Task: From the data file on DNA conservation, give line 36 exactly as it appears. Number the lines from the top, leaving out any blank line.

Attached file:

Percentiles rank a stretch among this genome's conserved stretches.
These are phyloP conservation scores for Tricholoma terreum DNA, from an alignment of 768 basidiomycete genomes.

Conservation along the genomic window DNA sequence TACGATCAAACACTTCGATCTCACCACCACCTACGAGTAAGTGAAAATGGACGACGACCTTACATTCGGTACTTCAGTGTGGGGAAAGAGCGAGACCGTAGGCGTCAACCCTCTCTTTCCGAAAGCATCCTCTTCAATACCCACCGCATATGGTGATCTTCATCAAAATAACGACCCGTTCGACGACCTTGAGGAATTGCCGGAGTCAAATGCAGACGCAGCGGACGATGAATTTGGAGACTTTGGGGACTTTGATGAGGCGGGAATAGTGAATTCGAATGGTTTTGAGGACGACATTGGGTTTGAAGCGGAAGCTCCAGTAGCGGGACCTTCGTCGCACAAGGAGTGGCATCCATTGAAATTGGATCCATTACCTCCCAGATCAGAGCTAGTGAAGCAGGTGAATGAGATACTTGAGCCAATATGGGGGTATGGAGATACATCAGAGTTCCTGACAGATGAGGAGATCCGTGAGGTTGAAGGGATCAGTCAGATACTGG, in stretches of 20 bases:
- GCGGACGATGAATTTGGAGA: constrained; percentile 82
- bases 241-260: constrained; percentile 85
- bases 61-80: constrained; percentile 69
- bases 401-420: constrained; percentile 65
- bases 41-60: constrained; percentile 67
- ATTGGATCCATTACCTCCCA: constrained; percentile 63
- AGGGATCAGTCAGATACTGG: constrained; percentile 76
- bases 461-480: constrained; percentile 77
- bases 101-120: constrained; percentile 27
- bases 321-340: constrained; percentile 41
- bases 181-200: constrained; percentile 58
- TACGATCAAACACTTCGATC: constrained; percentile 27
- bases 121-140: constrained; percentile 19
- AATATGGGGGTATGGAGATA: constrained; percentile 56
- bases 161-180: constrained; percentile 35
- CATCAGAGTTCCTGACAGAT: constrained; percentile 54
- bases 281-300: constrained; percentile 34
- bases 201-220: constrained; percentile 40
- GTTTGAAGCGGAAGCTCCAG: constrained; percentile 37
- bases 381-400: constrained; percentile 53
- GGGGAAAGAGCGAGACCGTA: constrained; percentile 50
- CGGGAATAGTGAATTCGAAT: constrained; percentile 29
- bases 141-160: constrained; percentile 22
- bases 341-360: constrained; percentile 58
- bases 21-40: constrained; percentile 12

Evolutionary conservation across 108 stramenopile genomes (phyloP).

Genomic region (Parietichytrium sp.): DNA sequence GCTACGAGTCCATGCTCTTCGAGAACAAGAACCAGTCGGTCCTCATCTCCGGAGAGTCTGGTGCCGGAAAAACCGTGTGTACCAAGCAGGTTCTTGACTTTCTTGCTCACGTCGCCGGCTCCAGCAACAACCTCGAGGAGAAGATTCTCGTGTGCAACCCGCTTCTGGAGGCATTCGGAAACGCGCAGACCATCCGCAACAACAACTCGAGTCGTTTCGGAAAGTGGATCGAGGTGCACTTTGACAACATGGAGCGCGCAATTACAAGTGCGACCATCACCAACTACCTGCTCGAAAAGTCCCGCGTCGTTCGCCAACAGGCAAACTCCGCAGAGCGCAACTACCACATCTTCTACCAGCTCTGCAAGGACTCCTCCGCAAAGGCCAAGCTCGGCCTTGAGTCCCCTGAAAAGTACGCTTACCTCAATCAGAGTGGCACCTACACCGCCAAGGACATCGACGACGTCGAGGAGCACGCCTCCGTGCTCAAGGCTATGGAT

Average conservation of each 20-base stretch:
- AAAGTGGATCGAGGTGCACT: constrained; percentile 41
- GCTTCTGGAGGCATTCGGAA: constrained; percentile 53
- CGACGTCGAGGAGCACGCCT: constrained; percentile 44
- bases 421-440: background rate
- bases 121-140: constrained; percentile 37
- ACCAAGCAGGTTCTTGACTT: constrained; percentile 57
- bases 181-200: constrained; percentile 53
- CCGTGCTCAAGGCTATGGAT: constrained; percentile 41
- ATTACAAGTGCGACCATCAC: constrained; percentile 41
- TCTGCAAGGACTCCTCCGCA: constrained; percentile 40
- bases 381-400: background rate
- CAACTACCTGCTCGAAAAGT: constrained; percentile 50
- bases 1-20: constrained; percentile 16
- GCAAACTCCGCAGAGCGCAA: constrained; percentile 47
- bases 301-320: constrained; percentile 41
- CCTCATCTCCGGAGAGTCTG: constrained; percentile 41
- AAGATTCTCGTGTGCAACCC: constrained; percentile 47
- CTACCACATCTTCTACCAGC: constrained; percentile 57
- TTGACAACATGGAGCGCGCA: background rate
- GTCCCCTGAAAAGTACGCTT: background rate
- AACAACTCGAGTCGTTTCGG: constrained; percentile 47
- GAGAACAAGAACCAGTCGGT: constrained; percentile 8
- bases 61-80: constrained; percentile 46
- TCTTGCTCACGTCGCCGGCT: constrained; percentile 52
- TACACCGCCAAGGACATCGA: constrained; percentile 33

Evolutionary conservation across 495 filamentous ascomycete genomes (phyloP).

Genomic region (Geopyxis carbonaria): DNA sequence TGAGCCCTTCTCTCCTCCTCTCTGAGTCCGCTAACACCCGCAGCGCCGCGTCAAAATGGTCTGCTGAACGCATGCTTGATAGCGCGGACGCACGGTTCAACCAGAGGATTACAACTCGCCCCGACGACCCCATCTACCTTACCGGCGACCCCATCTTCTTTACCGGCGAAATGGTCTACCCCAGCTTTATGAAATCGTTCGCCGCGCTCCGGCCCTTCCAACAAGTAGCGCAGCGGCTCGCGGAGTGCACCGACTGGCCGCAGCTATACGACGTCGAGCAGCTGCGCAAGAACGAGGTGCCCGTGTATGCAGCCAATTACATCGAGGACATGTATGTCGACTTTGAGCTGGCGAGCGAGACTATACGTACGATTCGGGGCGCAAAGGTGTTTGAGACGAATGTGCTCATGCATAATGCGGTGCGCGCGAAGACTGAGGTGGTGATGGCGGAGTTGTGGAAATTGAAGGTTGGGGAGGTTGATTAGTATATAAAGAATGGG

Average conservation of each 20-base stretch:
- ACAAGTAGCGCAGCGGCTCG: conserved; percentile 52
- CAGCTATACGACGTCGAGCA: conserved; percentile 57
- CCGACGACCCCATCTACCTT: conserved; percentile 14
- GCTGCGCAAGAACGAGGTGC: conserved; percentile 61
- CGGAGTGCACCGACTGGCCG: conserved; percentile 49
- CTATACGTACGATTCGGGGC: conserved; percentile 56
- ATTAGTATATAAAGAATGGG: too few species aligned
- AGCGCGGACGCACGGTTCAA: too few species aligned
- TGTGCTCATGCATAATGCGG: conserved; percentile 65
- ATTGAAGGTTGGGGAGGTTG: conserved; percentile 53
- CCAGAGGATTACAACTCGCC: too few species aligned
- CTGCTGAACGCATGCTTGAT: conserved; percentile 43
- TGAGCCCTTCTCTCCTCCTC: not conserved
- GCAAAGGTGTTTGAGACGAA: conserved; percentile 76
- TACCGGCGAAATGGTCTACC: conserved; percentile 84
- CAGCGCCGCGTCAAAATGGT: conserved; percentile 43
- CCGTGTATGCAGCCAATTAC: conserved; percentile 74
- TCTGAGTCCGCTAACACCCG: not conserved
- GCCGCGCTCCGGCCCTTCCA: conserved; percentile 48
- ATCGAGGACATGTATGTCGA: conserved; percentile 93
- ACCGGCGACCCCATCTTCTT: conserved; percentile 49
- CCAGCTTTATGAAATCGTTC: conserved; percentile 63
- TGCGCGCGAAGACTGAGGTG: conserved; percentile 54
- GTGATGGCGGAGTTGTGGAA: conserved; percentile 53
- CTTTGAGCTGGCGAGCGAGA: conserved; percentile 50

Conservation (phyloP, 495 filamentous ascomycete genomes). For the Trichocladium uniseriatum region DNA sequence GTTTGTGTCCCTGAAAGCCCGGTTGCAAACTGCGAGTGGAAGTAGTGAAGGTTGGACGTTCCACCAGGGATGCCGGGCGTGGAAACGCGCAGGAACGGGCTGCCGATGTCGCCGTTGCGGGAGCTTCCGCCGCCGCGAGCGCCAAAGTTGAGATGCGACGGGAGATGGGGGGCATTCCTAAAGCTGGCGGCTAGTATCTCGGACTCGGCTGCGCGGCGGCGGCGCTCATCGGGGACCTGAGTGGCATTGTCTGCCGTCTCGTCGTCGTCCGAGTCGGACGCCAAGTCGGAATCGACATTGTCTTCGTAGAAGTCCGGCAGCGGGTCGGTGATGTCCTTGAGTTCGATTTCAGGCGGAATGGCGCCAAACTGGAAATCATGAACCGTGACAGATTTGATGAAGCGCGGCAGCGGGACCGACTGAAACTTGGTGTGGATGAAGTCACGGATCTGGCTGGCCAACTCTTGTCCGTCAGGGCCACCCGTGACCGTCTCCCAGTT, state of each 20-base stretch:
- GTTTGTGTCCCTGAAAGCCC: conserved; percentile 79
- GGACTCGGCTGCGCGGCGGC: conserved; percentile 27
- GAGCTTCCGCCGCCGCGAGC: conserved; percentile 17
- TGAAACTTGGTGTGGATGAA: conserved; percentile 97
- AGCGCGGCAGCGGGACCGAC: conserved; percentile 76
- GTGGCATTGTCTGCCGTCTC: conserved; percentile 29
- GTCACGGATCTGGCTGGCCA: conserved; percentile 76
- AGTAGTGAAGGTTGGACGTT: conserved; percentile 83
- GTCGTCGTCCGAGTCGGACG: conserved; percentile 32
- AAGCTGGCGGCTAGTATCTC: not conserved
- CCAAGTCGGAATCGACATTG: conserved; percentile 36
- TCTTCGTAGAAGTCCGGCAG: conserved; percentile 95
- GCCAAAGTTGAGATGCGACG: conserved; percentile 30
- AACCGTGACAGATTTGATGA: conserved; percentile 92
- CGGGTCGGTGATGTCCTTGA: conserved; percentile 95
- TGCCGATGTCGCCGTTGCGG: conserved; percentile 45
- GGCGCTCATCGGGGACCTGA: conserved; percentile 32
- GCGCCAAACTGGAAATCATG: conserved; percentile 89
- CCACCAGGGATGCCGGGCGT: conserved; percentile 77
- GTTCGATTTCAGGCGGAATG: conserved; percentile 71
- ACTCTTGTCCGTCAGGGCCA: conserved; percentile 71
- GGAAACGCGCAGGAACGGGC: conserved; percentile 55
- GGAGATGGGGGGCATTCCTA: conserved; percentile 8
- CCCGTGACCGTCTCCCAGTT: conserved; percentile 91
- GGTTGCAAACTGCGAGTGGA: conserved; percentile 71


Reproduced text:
- bases 121-140: constrained; percentile 37